Power of Co-ops

 Banyan’s pioneering vision is to seed and support a profusion of independent community-centered Web news cooperatives with each providing their community and its people with the trustworthy information they need to make their best life and citizenship decisions.

Banyan’s support to affiliated co-ops will include mentorship, educational tools and a powerful publishing platform that’s tailored for independent news co-ops, not only for publishing their journalism and engaging their readers but also for providing automated marketing and tracking of co-op memberships, including processing of online membership payments.

Most valuable to independent news co-ops that affiliate with Banyan is its fully developed new business model — and especially the new revenue stream from membership fees that it delivers; the model is designed to deliver far more value to members than membership offers from PBS, NPR and existing web-based news sites.  To make the distinction, Banyan refers to co-op membership as “deep membership” [see Membership Benefits, below.]. This should lead to deeper market penetration and thus a more robust revenue stream. 

Distinctive Nature of Co-ops

What’s magic about cooperatives is that for a long list of industries they offer stable and replicable business models that work in economic settings too arid to support standard for-profit models — the kind of situation many communities are experiencing with journalism.

Co-ops take many forms, but all are governed on a one-member/one-vote basis. This approach ensures that news co-ops will cover their communities from the readers up more than from the experts down. Unlike public broadcasting “members,” co-op members get an ownership stake, a vote and a share of any profits — although profit is not the point:  Like food co-ops, news co-ops are devoted not to investment returns but rather to serving their members’ needs. (Members of nonprofit co-ops get no ownership stake and, of course, no share of any profits because there can be none—but they do get a vote and a sense of authority.)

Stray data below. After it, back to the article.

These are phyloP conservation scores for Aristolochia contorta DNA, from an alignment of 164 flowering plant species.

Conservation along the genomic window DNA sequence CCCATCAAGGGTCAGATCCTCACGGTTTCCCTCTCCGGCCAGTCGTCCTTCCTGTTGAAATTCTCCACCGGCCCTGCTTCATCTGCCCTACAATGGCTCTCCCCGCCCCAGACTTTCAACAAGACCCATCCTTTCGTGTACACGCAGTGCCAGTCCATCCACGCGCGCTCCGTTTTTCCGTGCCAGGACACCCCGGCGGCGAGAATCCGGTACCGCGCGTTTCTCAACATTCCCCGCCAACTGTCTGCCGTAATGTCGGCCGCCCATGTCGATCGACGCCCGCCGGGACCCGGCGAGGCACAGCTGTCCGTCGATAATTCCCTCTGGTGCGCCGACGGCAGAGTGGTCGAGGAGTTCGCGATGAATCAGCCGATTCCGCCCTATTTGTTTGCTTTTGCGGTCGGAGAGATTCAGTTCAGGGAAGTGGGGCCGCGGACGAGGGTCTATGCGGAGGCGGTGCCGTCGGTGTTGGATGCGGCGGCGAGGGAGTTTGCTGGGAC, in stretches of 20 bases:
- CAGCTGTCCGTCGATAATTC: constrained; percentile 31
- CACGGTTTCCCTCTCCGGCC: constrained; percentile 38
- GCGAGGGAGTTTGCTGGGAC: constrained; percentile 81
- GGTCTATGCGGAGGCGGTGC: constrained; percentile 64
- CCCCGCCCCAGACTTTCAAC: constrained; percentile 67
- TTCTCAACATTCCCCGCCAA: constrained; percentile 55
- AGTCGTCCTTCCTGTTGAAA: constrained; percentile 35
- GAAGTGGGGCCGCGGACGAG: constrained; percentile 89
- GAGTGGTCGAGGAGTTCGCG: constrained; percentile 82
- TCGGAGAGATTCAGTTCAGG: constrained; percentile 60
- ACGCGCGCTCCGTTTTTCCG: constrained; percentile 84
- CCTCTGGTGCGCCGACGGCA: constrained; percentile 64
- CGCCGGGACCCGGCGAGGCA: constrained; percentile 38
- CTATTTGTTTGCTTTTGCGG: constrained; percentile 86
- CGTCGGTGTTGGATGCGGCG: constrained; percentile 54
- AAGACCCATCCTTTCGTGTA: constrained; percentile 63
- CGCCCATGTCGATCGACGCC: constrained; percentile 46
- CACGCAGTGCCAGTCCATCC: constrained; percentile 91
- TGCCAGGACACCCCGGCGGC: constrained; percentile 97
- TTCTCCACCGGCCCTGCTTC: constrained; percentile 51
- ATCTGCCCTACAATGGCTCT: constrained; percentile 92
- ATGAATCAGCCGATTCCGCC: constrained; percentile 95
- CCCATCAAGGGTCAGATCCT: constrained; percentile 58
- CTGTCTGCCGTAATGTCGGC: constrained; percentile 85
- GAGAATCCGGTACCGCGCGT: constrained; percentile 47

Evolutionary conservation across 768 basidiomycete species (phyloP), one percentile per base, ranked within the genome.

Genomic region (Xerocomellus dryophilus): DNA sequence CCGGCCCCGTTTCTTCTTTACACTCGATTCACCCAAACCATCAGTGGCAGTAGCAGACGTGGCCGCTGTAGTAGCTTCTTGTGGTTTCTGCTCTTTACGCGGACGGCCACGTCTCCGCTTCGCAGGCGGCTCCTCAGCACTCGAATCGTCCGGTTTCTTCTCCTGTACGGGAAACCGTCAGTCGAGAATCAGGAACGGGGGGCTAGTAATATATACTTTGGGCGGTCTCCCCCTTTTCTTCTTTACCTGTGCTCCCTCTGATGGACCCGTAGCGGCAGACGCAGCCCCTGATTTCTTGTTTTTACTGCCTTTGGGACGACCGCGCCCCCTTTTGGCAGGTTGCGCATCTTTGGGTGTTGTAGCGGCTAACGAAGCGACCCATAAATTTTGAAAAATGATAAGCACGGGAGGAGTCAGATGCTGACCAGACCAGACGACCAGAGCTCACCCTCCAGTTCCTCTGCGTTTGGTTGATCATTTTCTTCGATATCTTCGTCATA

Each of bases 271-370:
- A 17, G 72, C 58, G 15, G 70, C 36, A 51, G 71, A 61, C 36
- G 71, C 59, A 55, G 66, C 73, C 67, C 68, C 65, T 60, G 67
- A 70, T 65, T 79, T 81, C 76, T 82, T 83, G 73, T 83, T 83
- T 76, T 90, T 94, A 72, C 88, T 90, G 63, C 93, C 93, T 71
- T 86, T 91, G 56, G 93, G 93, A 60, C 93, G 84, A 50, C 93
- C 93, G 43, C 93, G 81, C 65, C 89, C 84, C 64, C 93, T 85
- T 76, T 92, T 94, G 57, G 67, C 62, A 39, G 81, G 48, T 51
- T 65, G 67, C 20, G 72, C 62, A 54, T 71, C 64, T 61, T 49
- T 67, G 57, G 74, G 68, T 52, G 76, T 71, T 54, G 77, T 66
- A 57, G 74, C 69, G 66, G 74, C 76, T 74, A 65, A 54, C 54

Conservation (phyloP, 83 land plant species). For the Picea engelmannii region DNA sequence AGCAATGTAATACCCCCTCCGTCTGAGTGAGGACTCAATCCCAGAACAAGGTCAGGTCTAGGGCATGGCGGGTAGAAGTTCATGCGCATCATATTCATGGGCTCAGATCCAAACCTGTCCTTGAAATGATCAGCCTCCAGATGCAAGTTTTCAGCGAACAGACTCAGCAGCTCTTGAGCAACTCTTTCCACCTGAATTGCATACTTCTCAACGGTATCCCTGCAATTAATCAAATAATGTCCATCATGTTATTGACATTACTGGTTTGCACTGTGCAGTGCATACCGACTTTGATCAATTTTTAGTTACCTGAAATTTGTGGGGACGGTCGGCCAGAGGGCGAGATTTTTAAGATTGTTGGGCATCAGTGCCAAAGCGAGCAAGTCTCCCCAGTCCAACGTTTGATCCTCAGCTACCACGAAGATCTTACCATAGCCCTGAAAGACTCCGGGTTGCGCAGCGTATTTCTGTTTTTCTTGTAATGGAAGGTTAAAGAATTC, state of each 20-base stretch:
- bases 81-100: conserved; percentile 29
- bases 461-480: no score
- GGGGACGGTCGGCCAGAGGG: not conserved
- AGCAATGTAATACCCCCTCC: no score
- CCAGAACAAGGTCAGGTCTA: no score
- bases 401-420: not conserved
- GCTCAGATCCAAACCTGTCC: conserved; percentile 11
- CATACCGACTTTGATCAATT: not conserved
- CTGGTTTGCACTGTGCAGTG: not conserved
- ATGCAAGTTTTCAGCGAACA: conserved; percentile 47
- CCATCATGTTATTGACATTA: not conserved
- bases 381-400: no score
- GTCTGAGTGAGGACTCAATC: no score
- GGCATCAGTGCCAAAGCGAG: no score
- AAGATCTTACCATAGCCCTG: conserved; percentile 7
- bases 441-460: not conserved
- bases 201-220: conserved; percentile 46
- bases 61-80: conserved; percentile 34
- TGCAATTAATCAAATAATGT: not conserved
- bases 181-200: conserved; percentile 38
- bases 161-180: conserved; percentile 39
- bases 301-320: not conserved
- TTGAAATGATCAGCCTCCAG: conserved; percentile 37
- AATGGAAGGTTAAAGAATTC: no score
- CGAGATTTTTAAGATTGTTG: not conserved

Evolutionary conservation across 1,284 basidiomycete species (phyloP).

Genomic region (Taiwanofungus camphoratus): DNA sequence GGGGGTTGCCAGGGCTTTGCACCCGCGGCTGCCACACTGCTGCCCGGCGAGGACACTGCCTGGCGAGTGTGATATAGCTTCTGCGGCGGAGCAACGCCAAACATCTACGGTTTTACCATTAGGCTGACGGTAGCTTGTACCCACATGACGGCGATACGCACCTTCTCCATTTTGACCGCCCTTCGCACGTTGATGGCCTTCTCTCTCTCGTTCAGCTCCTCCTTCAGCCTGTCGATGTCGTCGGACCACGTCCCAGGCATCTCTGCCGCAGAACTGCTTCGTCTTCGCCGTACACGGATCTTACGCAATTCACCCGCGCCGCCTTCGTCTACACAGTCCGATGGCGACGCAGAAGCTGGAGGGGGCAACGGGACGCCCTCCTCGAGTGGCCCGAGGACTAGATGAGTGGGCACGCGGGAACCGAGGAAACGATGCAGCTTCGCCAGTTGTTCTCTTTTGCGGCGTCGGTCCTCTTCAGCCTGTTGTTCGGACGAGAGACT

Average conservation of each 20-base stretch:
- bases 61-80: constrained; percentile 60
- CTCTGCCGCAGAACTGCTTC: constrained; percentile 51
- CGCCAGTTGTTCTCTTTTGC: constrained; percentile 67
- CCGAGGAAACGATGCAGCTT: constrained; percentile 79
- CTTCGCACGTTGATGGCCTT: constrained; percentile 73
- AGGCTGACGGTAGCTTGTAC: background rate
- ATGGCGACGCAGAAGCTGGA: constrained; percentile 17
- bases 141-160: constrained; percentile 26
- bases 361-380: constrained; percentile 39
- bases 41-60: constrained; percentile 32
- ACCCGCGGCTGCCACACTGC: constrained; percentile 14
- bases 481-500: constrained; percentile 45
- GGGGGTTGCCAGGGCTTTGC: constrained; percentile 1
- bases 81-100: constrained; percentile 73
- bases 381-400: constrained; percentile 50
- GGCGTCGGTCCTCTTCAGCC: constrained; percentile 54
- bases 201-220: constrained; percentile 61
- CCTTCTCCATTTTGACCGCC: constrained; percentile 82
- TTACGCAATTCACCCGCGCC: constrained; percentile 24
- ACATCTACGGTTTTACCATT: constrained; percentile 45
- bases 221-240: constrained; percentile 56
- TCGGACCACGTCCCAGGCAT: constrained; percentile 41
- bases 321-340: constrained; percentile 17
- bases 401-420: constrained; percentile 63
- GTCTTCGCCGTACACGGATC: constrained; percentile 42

Some co-ops, including all credit unions, are nonprofits. Others are neither investor-owned nor nonprofit. Co-ops make up a growing but little-noticed segment of the U.S. economy—$3 trillion in assets, $500 billion in revenue, and $25 billion in wages. Most numerous in the United States are the more than 7,000 credit unions; every depositor is a member. 

Advantages of News Co-op Structure

A rock-solid integrity that undergirds news co-ops’ trustworthiness and their distinctively relational and accountable approach to journalism. Consumer cooperatives are, quite simply, the most trustworthy of entities. This is because the hundreds if not thousands of readers of each news co-op will be voting members whose authority determines the co-op’s direction. In other words, in both for-profit and nonprofit co-ops the board, executive director and editor are accountable to their members, which is to say their community.

A revenue stream — annual membership fees — that has long been tapped by reader-owned cooperative newspapers in ItalyGermanySwitzerland and Mexico; due to Banyan, web news co-ops are just beginning to emerge in the United States. This revenue stream, when combined with advertising revenue, is what will make independent digital news co-ops thrive.  Banyan’s deep memberships offer significantly more value than what’s offered by PBS, NPR and web-based news sites built on for-profit and nonprofit models. [See Membership Benefits, below.]